Fireplace Inserts Make Good Sense
Sometimes people come to us in our Sonoma store looking for a set of gas logs to add to their fireplace, because they tell me, “I’m tired of fussing with a dirty fire!” This is a summary of the conversation we invariably have. First, let’s get clear on what a fireplace insert actually is. A fireplace insert is a manufactured metal box which inserts into an existing pre-built fireplace, and typically creates much more warmth for the room than the inefficient wood burning system it is replacing.
So why, then, is an insert more efficient? Folks tell me “I feel the fire’s warmth when I stand in front of it!” “it bakes us out of the room!”
Fireplaces Give Warmth, Ambiance & Heating Source
Fire gives warmth in the same way the sun does – via something called ‘radiant heat’. The heat follows a line-of-sight path, and warms everything pointing at it by radiating heat that’s absorbed by objects in its path. Like the sun, if someone,like my wife, stands in front of you to be closer to the warmth, then you are in the shadow, and you no longer feel the warmth.
A fire needs a chimney, for all the toxic byproducts of combustion (a.k.a. ‘smoke’) will come into the room with you and smoke you out. A chimney which is drawing properly will take all that smoke out of the building.
A fire also needs oxygen or air to burn. Typically this air comes from the room the fire is in. An open fire in a fireplace uses a lot of air, and there is a large transfer of smoke and air from the room right up the chimney. This is where the inherent inefficiencies come into play – a whole lot of warm air goes up the chimney, and is replaced by cold air from outside the house.
Lastly, when the fire is not burning, the chimney provides an excellent pathway for warm air to escape from your house to outside. Additionally, on windy days, the chimney can ‘backdraft’, which means it flows in reverse direction – typically bringing in an unpleasant ‘smoky’ odor to the home.
Gas Log Sets versus Fireplace inserts
A gas log set has zero efficiency story to it. By law, a properly installed gas log set requires that the installer block the chimney flue in the ‘open’ position. This is so the log set does not inadvertently get used with the flue closed, poisoning everyone in the house with carbon monoxide. So the whole time it is off, warm air from the home is going up and out your home’s chimney, making your central heating system work that much harder to keep you warm.
A fireplace insert works by containing the fire in a sealed box, and frequently drawing air via a duct from outside directly to the firebox. Warm room air does not go into the firebox, up the chimney, and out of your house in an uncontrolled way like it does with an open fireplace. Inserts use a dedicated flue liner which is placed inside the existing chimney, sealing everything so outside air does not come down the chimney, and there is not an uncontrolled flow of ‘conditioned’ house up the chimney. Better inserts are designed with heat exchangers to wring as much heat out of the fire as possible.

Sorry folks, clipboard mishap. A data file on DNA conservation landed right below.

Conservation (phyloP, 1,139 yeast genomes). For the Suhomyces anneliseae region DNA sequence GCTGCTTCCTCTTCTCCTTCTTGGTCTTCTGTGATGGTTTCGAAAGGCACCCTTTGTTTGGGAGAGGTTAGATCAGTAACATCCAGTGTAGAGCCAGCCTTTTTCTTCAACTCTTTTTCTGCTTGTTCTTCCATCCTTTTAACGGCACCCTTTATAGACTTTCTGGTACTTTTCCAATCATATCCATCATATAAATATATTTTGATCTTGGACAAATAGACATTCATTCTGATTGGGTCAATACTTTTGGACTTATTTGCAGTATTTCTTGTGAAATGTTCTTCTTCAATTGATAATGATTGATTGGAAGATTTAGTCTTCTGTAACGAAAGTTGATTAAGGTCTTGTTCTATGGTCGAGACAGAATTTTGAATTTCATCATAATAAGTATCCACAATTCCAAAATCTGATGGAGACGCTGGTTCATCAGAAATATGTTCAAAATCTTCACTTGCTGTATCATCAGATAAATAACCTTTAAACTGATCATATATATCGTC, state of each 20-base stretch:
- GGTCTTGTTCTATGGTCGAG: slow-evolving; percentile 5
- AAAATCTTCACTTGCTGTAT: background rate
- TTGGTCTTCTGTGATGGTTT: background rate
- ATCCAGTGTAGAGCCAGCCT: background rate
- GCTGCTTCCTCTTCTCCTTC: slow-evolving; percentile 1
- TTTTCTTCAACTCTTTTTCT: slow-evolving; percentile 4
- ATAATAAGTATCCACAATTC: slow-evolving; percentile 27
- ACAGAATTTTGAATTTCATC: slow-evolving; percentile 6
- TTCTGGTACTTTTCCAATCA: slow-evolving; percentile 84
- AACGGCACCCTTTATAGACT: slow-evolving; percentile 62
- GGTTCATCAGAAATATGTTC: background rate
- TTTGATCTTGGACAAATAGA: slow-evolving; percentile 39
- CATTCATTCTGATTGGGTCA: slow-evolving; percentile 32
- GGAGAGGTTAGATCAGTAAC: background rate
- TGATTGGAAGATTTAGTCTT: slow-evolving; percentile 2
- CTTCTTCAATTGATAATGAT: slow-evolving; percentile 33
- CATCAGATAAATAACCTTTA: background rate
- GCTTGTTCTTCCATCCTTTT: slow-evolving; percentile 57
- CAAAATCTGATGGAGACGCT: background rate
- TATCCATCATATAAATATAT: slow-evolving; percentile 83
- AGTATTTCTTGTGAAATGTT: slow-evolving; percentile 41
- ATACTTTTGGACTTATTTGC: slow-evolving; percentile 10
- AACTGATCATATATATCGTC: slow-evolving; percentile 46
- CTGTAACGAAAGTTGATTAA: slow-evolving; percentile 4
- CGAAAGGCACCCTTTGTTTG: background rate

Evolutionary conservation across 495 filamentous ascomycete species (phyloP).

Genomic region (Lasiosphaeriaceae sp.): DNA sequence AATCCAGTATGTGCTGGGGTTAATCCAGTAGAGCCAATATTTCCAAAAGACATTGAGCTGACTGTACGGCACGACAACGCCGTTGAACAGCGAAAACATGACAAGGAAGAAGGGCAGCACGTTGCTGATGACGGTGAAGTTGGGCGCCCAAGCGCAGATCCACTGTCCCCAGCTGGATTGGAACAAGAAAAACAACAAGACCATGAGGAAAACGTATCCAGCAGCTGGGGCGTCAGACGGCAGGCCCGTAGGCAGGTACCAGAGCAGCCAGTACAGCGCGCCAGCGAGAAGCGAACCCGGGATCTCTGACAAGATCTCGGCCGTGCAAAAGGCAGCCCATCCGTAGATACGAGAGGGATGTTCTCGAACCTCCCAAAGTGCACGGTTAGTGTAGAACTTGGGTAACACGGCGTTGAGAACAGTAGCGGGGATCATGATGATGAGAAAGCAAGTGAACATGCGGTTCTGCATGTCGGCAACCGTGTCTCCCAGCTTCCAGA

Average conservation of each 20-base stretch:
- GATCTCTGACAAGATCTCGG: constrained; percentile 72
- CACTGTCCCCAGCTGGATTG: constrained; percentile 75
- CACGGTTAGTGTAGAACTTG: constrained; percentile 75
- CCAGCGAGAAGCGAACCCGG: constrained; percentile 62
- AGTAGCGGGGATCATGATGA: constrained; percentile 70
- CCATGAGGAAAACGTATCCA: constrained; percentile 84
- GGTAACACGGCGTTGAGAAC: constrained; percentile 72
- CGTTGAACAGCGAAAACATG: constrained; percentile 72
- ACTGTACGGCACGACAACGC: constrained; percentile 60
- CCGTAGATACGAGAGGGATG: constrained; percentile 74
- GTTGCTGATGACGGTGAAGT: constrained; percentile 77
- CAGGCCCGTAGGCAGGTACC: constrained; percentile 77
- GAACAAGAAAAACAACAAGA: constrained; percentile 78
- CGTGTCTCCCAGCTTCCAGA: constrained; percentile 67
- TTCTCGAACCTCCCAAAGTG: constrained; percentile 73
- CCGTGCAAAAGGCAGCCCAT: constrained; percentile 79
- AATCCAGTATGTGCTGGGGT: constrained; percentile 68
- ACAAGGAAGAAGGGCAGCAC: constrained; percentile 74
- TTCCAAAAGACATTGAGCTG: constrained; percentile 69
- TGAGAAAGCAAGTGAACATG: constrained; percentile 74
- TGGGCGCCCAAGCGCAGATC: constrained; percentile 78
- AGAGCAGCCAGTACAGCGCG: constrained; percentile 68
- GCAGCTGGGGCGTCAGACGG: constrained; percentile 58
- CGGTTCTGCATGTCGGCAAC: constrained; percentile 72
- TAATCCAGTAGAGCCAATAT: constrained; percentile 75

The use of an insert’s own flue system seals the open chimney so room air does not flow up and out of it – keeping warmth in your house where it is needed.
Fireplace inserts Can Use Wood, Gas or Pellets
A quality wood inserts burn wood very efficiently. Wood burning inserts for sale today need to be EPA-rated to ensure they do not put too many particulates into the air. Regardless of how cleanly they burn, wood fires still are illegal to use on ‘Spare the Air’ days, as designated by the local Air Quality District of the state government.
Modern wood burning inserts meet the EPA 2020 particulates threshold rule, typically by the inclusion of a second-stage after-burn area and the addition of a catalytic combustor. Again, regardless of how cleanly the wood-burning insert burns, it is still illegal on very many days during the winter to use it.
- Pollute less than any type of wood or pellet insert
- Very realistic flame
- Radiate fantastic amounts of heat
- Are classified as ‘heating appliances’ by the EPA, and typically are highly efficient
- You don’t have to make a fire, you ‘turn it on’.
- Normally controlled via remote control, a wall switch, or a thermostat.
- Adjustable flame height
- Integrated blowers put even more hot air into the room.
- Do not need frequent chimney cleanings
- Direct-Vent flue system pulls combustion air from outside your house